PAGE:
This Court has explained that “[s]ection 1194 ‘grants a motorist a qualified right to decline to voluntarily take a chemical test’ after being warned that a refusal ‘will result in the immediate suspension and ultimate revocation of the motorist's driver's license for one year,’ along with evidence of the refusal being admissible at any subsequent criminal trial” (Washington, 23 N.Y.3d at 231, 989 N.Y.S.2d 670, 12 N.E.3d 1099, quoting People v. Smith, 18 N.Y.3d 544, 548, 942 N.Y.S.2d 426, 965 N.E.2d 928  ). The statute “is designed to encourage those suspected of alcohol-related driving offenses to comply with requests to submit to chemical tests in order to obviate the need for securing court orders authorizing blood tests” (Washington, 23 N.Y.3d at 231, 989 N.Y.S.2d 670, 12 N.E.3d 1099; see also Sponsor's Mem, Bill Jacket, L 1968, ch 85), or “ ‘the need for the use of force by police officers if an individual in a drunken condition should refuse to submit to the test’ ” (People v. Kates, 53 N.Y.2d 591, 596, 444 N.Y.S.2d 446, 428 N.E.2d 852 , quoting Interim Rep of N.Y. St Legis Comm on Motor Veh Problems, 1953 N.Y. Legis Doc No. 25 at 35). In that regard, we have repeatedly stated that “there is no constitutional right to avoid submitting to a chemical test of this nature” (Smith, 18 N.Y.3d at 548, 942 N.Y.S.2d 426, 965 N.E.2d 928; Kates, 53 N.Y.2d at 594–595, 444 N.Y.S.2d 446, 428 N.E.2d 852; People v. Thomas, 46 N.Y.2d 100, 109, 412 N.Y.S.2d 845, 385 N.E.2d 584 , appeal dismissed 444 U.S. 891, 100 S.Ct. 197, 62 L.Ed.2d 127 ; see also Birchfield v. North Dakota, ––– U.S. ––––, 136 S.Ct. 2160, 2184, 195 L.Ed.2d 560  [“the Fourth Amendment permits warrantless breath tests incident to arrests for drunk driving”] ).
At the same time, however, nothing prevents the Legislature from granting accused motorists a statutory right to decline the test or from placing limits on the authority of the police to administer the test absent voluntary consent—and that is precisely what the Legislature has done. Specifically, while the statute is designed to compel compliance, it also sets express limits on police authority to perform the breathalyzer test when, due to the absence of express and voluntary consent (see Atkins, 85 N.Y.2d at 1008, 630 N.Y.S.2d 965, 654 N.E.2d 1213), they must rely on a motorist's “deemed consent” under Vehicle and Traffic Law § 1194(2)(a).1 Those limits, which we cannot simply dismiss as meaningless, include the requirement that the test be performed within two hours. To be sure, we have clarified that the “two-hour limitation” is not “an absolute rule of relevance, proscribing admission of the results of any chemical test administered after that period regardless of the nature of the driver's consent” (Atkins, 85 N.Y.2d at 1009, 630 N.Y.S.2d 965, 654 N.E.2d 1213 [emphasis added]; see People v. Finnegan, 85 N.Y.2d 53, 59, 623 N.Y.S.2d 546, 647 N.E.2d 758 , cert denied 516 U.S. 919, 116 S.Ct. 311, 133 L.Ed.2d 214 ; People v. McGrath, 135 A.D.2d 60, 62, 524 N.Y.S.2d 214 [2d Dept. 1988], affd for reasons stated below 73 N.Y.2d 826, 537 N.Y.S.2d 480, 534 N.E.2d 318  ). Nevertheless, we contemporaneously instructed that the statute “mandates that the breathalyzer test be performed within a two-hour time period following arrest” when the test is conducted pursuant to the deemed consent provision of section 1194(2)(a) (People v. Finnegan, 85 N.Y.2d 53, 59, 623 N.Y.S.2d 546, 647 N.E.2d 758 , cert denied 516 U.S. 919, 116 S.Ct. 311, 133 L.Ed.2d 214  [emphasis added] ).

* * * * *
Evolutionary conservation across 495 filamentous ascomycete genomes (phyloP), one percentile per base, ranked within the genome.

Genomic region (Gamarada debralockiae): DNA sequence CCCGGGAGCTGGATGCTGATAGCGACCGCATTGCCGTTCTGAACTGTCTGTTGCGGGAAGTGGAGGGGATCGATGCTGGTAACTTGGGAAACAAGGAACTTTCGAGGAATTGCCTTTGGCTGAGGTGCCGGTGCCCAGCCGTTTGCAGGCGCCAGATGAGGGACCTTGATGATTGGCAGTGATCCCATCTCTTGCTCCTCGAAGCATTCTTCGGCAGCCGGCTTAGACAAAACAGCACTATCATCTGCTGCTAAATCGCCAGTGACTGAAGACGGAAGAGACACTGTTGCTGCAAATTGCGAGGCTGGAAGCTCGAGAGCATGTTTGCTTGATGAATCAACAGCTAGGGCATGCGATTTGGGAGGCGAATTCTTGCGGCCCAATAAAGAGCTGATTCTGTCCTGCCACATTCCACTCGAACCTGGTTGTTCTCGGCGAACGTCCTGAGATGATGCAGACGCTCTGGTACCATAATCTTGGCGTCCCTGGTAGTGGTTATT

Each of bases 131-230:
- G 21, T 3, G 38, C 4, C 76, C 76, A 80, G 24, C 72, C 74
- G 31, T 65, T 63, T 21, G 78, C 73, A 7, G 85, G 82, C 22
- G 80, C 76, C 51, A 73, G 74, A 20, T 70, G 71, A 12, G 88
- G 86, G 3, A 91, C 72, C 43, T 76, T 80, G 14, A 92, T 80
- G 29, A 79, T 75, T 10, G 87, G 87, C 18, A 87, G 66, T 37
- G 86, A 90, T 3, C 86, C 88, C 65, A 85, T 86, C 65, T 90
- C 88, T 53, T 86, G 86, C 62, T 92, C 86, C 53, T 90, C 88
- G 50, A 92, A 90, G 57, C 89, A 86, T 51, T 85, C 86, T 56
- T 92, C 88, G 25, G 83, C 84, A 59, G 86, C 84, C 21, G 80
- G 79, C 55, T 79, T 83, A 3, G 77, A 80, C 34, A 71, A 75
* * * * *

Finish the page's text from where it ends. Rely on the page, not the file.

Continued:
Here, because the breathalyzer test was not performed within two hours of defendant's arrest, and the requirements necessary to obtain a court order pursuant to Vehicle and Traffic Law § 1194(3) were not met, the test results were not admissible under the statutory scheme (see Vehicle and Traffic Law § 1195; see also Smith, 18 N.Y.3d at 550–551, 942 N.Y.S.2d 426, 965 N.E.2d 928 [holding that, absent compliance with the statute, even evidence of a refusal must be suppressed] ). Nevertheless, as Atkins instructs, the test results may still be admissible if defendant voluntarily consented to take the test because “the two-hour limitation ․ has no application” when the “defendant [has] expressly and voluntarily consented to administration of the [breath] test” (85 N.Y.2d at 1009, 630 N.Y.S.2d 965, 654 N.E.2d 1213; see Smith, 18 N.Y.3d at 548 n. 1, 942 N.Y.S.2d 426, 965 N.E.2d 928).2 The issue before us, then, is whether defendant gave his voluntary consent to the administration of the test, which generally presents a mixed question of law and fact (see e.g. People v. Mercado, 25 N.Y.3d 936, 937, 5 N.Y.S.3d 741, 28 N.E.3d 1181  ). However, it is undisputed that defendant expressly consented only after the expiration of the two-hour period and after being warned about the consequences of failing to do so; the parties' dispute here turns on whether the warnings were legally accurate and, consequently, whether his consent was voluntary (compare People v. Skardinski, 24 A.D.3d 1207, 1208, 807 N.Y.S.2d 232 [4th Dept. 2005] [police warning that defendant's driver's license would be suspended if she did not submit to chemical test incorrect where defendant had not yet been arrested] with People v. Slater, 166 A.D.2d 828, 562 N.Y.S.2d 985 [3d Dept. 1990], lv denied 76 N.Y.2d 1024, 565 N.Y.S.2d 775, 566 N.E.2d 1180  [consent voluntary where police warned the defendant that, if he did not consent, they would obtain a court order permitting blood to be taken against his will]; see Birchfield, –––U.S. ––––, 136 S.Ct. at 2186 [remand to reevaluate voluntariness of consent where officer's advisory that law required submission to a blood test was rendered inaccurate by Supreme Court's decision]; see also Thomas, 46 N.Y.2d at 107, 412 N.Y.S.2d 845, 385 N.E.2d 584 [“(c)ompulsion ․ may ․ be accomplished by the State's attaching to the alternative course of action a penalty, punishment or detriment for the imposition of which no other justification exists and of which the defendant is therefore entitled to be free”] ). We conclude that, because more than two hours had passed since defendant's arrest, the warning that evidence of his refusal to take the breathalyzer test would be admissible at trial was inaccurate as a matter of law and, therefore, the record supports the conclusion of the courts below that his consent to the test was involuntary.